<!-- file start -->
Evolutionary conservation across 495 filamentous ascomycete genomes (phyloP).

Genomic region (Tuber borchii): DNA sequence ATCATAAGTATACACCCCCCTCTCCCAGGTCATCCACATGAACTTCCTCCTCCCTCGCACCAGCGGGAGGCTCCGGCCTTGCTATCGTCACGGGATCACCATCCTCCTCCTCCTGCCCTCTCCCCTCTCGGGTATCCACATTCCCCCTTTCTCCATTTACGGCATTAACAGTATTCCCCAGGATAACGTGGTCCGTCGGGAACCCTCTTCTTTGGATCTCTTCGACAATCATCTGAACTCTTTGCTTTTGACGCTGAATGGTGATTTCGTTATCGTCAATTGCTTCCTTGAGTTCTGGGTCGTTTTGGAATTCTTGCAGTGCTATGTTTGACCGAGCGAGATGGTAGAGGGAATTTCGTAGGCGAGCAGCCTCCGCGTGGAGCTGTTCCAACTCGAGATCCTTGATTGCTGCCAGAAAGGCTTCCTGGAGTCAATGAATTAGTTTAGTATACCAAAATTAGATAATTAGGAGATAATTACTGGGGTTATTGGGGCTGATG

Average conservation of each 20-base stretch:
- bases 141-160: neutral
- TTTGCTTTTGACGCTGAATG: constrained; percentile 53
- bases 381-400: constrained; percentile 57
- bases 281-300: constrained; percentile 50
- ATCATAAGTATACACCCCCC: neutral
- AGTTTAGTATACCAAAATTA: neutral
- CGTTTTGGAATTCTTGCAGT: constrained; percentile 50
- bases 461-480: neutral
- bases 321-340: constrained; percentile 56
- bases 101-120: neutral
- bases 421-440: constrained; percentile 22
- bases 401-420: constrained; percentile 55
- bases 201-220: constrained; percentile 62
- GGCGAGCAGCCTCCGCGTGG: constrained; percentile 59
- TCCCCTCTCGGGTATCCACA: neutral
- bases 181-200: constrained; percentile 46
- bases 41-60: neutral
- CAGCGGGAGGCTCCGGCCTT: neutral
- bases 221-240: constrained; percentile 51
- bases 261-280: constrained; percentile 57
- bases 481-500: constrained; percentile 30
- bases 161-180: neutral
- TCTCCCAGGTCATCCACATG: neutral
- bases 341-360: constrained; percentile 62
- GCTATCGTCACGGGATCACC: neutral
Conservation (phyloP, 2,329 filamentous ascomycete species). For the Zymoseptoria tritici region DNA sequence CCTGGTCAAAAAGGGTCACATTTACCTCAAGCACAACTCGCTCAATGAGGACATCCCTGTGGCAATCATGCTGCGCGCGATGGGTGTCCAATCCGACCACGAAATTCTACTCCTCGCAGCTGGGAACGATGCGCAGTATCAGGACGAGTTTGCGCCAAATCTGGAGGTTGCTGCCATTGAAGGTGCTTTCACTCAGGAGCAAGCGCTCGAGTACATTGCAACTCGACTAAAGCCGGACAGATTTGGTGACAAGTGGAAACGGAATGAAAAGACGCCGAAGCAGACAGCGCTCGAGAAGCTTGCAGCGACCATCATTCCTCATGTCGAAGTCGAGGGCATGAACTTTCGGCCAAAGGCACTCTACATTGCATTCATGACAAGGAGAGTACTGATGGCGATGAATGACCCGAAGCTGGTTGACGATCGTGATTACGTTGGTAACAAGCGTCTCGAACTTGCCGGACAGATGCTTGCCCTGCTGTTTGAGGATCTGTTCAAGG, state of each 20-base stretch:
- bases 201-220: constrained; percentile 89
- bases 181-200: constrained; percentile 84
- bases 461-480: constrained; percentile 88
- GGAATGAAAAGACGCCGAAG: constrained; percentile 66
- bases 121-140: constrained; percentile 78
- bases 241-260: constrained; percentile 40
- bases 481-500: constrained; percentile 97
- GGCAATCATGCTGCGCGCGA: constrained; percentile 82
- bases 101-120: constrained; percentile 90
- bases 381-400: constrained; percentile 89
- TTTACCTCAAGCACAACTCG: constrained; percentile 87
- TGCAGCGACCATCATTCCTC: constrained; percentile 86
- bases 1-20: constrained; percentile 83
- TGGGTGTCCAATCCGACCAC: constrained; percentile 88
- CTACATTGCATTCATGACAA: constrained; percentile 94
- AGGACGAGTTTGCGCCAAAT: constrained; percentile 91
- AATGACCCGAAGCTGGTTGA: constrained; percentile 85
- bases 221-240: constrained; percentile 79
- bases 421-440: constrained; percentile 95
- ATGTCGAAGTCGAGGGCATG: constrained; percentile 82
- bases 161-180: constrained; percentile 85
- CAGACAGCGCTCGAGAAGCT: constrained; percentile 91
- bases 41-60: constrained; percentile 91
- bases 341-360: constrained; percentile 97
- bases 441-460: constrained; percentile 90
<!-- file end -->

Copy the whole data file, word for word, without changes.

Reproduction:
Evolutionary conservation across 495 filamentous ascomycete genomes (phyloP).

Genomic region (Tuber borchii): DNA sequence ATCATAAGTATACACCCCCCTCTCCCAGGTCATCCACATGAACTTCCTCCTCCCTCGCACCAGCGGGAGGCTCCGGCCTTGCTATCGTCACGGGATCACCATCCTCCTCCTCCTGCCCTCTCCCCTCTCGGGTATCCACATTCCCCCTTTCTCCATTTACGGCATTAACAGTATTCCCCAGGATAACGTGGTCCGTCGGGAACCCTCTTCTTTGGATCTCTTCGACAATCATCTGAACTCTTTGCTTTTGACGCTGAATGGTGATTTCGTTATCGTCAATTGCTTCCTTGAGTTCTGGGTCGTTTTGGAATTCTTGCAGTGCTATGTTTGACCGAGCGAGATGGTAGAGGGAATTTCGTAGGCGAGCAGCCTCCGCGTGGAGCTGTTCCAACTCGAGATCCTTGATTGCTGCCAGAAAGGCTTCCTGGAGTCAATGAATTAGTTTAGTATACCAAAATTAGATAATTAGGAGATAATTACTGGGGTTATTGGGGCTGATG

Average conservation of each 20-base stretch:
- bases 141-160: neutral
- TTTGCTTTTGACGCTGAATG: constrained; percentile 53
- bases 381-400: constrained; percentile 57
- bases 281-300: constrained; percentile 50
- ATCATAAGTATACACCCCCC: neutral
- AGTTTAGTATACCAAAATTA: neutral
- CGTTTTGGAATTCTTGCAGT: constrained; percentile 50
- bases 461-480: neutral
- bases 321-340: constrained; percentile 56
- bases 101-120: neutral
- bases 421-440: constrained; percentile 22
- bases 401-420: constrained; percentile 55
- bases 201-220: constrained; percentile 62
- GGCGAGCAGCCTCCGCGTGG: constrained; percentile 59
- TCCCCTCTCGGGTATCCACA: neutral
- bases 181-200: constrained; percentile 46
- bases 41-60: neutral
- CAGCGGGAGGCTCCGGCCTT: neutral
- bases 221-240: constrained; percentile 51
- bases 261-280: constrained; percentile 57
- bases 481-500: constrained; percentile 30
- bases 161-180: neutral
- TCTCCCAGGTCATCCACATG: neutral
- bases 341-360: constrained; percentile 62
- GCTATCGTCACGGGATCACC: neutral
Conservation (phyloP, 2,329 filamentous ascomycete species). For the Zymoseptoria tritici region DNA sequence CCTGGTCAAAAAGGGTCACATTTACCTCAAGCACAACTCGCTCAATGAGGACATCCCTGTGGCAATCATGCTGCGCGCGATGGGTGTCCAATCCGACCACGAAATTCTACTCCTCGCAGCTGGGAACGATGCGCAGTATCAGGACGAGTTTGCGCCAAATCTGGAGGTTGCTGCCATTGAAGGTGCTTTCACTCAGGAGCAAGCGCTCGAGTACATTGCAACTCGACTAAAGCCGGACAGATTTGGTGACAAGTGGAAACGGAATGAAAAGACGCCGAAGCAGACAGCGCTCGAGAAGCTTGCAGCGACCATCATTCCTCATGTCGAAGTCGAGGGCATGAACTTTCGGCCAAAGGCACTCTACATTGCATTCATGACAAGGAGAGTACTGATGGCGATGAATGACCCGAAGCTGGTTGACGATCGTGATTACGTTGGTAACAAGCGTCTCGAACTTGCCGGACAGATGCTTGCCCTGCTGTTTGAGGATCTGTTCAAGG, state of each 20-base stretch:
- bases 201-220: constrained; percentile 89
- bases 181-200: constrained; percentile 84
- bases 461-480: constrained; percentile 88
- GGAATGAAAAGACGCCGAAG: constrained; percentile 66
- bases 121-140: constrained; percentile 78
- bases 241-260: constrained; percentile 40
- bases 481-500: constrained; percentile 97
- GGCAATCATGCTGCGCGCGA: constrained; percentile 82
- bases 101-120: constrained; percentile 90
- bases 381-400: constrained; percentile 89
- TTTACCTCAAGCACAACTCG: constrained; percentile 87
- TGCAGCGACCATCATTCCTC: constrained; percentile 86
- bases 1-20: constrained; percentile 83
- TGGGTGTCCAATCCGACCAC: constrained; percentile 88
- CTACATTGCATTCATGACAA: constrained; percentile 94
- AGGACGAGTTTGCGCCAAAT: constrained; percentile 91
- AATGACCCGAAGCTGGTTGA: constrained; percentile 85
- bases 221-240: constrained; percentile 79
- bases 421-440: constrained; percentile 95
- ATGTCGAAGTCGAGGGCATG: constrained; percentile 82
- bases 161-180: constrained; percentile 85
- CAGACAGCGCTCGAGAAGCT: constrained; percentile 91
- bases 41-60: constrained; percentile 91
- bases 341-360: constrained; percentile 97
- bases 441-460: constrained; percentile 90